There’s no sugarcoating it. Moving is stressful. In fact, regardless of whether you move cross-country or across town, uprooting your home ranks right up there with death and divorce as one of life’s most stressful events, according to HealthStatus.
As if this isn’t bad enough, moving is also expensive. According to HomeAdvisor and industry estimates, a local move can cost about $800 to $2,000, while a long distance move can cost upwards of $5,000. Before you let this sticker shock send you into high anxiety, take a look at 8 ways to save money on your move.
- Clear out your clutter
Although this can be a tedious task, paring down your stuff means you’ll be left with things that bring you happiness rather than weigh you down. Besides boosting your spirits, decluttering means you’ll have less to move and this can lower your relocation costs. The best way to tackle this often massive project is to begin as soon as you know you’re going to move. Start by organizing the contents of each room into three piles: throw out, donate and sell. Although parting with your stuff can be hard, purging can make you feel accomplished, according to Moving Insider.
- Sell your stuff
After lightening your load, it’s time to raise cash for your upcoming move by selling the items in your “sell” pile. You can do this by having a weekend yard sale or selling your stuff on Craigslist and apps like Close5, OfferUp or LetGo. When I moved last year, I simply didn’t have the bandwidth for a yard sale so I took pictures of everything from furniture to appliances to sporting equipment and posted it all on Craigslist and various apps. I managed to raise more than $1,500 and this helped pay for my moving costs. One woman’s trash is indeed another’s treasure.
- Donate your stuff
Now it’s time to donate the stuff that you don’t plan to sell or take with you. If possible, schedule curbside pickup through a charitable organization. Although you can research local charities in your area, I donated to the national non-profits Big Brothers Big Sisters of America, The Epilepsy Foundation and Vietnam Veterans of America. In addition to helping those in need, your good deeds may save you money if you can deduct donated clothes, furnishings and household appliances on your tax return. Just remember to ask for receipts as you may need these when preparing your taxes.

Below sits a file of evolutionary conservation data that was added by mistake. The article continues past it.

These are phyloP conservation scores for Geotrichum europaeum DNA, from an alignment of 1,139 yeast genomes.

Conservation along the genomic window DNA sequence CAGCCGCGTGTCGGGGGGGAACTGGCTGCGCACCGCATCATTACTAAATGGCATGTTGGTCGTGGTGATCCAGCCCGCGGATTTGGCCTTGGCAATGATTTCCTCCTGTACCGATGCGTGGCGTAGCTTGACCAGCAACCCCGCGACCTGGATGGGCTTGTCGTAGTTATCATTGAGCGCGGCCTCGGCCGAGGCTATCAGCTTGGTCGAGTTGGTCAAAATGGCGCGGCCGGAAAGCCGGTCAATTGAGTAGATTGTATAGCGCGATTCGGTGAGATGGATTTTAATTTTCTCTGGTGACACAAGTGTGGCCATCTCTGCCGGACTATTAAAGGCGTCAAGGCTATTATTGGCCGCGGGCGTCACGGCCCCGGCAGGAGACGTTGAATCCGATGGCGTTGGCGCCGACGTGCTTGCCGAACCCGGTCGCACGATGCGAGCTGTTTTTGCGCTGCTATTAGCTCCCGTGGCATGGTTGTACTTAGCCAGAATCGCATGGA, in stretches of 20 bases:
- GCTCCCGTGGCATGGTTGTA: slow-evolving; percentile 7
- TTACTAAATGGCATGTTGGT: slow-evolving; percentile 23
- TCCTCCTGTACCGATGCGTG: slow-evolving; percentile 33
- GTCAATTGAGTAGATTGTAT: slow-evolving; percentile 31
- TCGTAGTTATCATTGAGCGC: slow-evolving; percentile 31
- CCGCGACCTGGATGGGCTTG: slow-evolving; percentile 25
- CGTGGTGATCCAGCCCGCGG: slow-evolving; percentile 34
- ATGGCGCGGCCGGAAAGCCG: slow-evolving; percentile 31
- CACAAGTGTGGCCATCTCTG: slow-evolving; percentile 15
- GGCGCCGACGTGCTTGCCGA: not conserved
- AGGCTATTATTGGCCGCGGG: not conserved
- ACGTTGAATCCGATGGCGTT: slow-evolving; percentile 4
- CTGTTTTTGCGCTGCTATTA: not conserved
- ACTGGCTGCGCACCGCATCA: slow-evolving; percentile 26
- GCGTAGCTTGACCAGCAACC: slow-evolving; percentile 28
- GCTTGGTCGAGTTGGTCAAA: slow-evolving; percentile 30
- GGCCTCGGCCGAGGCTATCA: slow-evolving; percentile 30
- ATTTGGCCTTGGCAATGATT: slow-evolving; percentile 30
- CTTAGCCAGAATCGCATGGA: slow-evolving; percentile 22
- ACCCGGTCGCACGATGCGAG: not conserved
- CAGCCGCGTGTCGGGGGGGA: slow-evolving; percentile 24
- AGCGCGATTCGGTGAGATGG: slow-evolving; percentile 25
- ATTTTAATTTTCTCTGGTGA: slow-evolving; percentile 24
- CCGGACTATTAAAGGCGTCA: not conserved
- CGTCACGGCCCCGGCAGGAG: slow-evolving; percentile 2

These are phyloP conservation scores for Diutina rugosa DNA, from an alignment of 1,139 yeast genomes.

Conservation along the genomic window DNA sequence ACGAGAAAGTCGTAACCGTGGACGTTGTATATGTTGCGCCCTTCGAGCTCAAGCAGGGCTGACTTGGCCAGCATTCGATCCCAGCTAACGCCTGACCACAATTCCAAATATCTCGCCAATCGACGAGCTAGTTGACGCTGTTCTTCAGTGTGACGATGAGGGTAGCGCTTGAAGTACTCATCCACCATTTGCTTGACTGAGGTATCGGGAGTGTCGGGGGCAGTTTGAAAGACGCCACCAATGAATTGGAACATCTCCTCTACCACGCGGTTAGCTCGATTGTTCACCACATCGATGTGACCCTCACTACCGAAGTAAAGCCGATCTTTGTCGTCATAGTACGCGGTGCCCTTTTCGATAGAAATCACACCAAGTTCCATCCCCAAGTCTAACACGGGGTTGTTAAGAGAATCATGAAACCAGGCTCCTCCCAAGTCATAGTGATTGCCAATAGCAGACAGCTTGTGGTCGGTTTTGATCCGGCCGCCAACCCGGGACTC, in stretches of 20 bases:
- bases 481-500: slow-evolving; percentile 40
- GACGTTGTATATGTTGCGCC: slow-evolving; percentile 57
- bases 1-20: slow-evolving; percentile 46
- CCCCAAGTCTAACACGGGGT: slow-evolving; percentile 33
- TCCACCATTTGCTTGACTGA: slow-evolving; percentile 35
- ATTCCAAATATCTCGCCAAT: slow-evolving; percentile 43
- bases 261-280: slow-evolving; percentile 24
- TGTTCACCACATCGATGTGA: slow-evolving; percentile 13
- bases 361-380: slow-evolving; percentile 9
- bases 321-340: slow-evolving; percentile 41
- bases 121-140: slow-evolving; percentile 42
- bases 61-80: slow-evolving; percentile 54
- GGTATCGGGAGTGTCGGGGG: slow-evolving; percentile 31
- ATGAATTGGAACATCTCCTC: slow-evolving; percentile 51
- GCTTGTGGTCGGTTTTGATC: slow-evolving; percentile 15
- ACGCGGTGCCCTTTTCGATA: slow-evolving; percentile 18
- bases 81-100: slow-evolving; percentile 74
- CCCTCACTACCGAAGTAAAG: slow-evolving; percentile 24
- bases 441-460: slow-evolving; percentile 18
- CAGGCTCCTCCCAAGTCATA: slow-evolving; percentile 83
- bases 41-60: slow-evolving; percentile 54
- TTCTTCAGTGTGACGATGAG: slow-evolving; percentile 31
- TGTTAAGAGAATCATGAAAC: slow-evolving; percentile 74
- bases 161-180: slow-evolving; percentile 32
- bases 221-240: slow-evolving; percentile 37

- Get free packing materials
The sooner you start collecting packing supplies, the less stressful the packing process will be. Plus, you’ll save yourself an angst-ridden trip to Home Depot to buy boxes the night before you move. For starters, start saving and collecting newspapers. You can use old newspapers to pad out your boxes instead of purchasing bubble wrap and packing peanuts. Speaking of boxes, try to score some at local stores or off a friend who recently moved. I posted an “in search of” message on Facebook and someone I know who works at a local retailer gave me brand new boxes for free. If you can’t find enough free boxes, you can also buy some at CheapMovingBoxes.com. Here’s another tip: After you move, you can recoup your money by selling your boxes on a buying and selling app.
- Pack and move yourself
If you’re moving locally, you can save yourself big bucks by packing up yourself, renting a truck, and driving your haul to your new digs. For example, renting a U-Haul for a day in the Boston area ranges from $105 to $150. This includes basic insurance but doesn’t include any moving supplies or gas. On the other hand, hiring a moving company for an average in-town move in Boston will run you close to $1,200. If you plan to take the DIY route and you need some extra manpower, try enlisting your friends to help you pack and move.
- Shop around for a mover
Sometimes handling your own move just isn’t feasible. If you have to hire a professional moving company, start by getting at least three quotes. When I moved, my quotes varied from $1,200 to $2,700. Although the cheapest moving company isn’t always the best choice, I went with the lowest option as the mover came highly recommended. If you don’t know anyone who recently moved, try reading online reviews and getting referrals from local realtors. It’s also important to choose a licensed moving company that carries insurance. Another tip: Try to schedule your move on a weekday and not on a weekend or holiday. Movers tend to jack up the prices on busy holiday weekends like Memorial Day and Labor Day.
- Save your moving receipts
If you’re relocating for work, make sure you keep all moving receipts. Under some circumstances, the IRS allows you to deduct moving expenses if you start a new job.
- Reduce your bills
With a little advance preparation, your move can actually help lower your cable, wireless, utility and other bills at your new house. All you have to do is call service providers in your new neighborhood and ask for the best new customer rates. If your current accounts are in your name, you can often get an even lower new customer rate by opening up accounts in another name at your new address. For example, if you live with your spouse, consider putting bills in his or her name instead of yours. Trust me, it’s worth it to make these calls. In my case, I reduced my cable and wireless bill by $80 a month in my new house just by opening up a customer account in my husband’s name.
It’s Your Move
Moving is stressful enough without worrying about money. Yet, by following these tips, relocating doesn’t have to bust your bank. With a little financial planning and preparation, you may even end up with extra cash to throw a budget-friendly housewarming party when you move in. Now that’s what I call a smart move.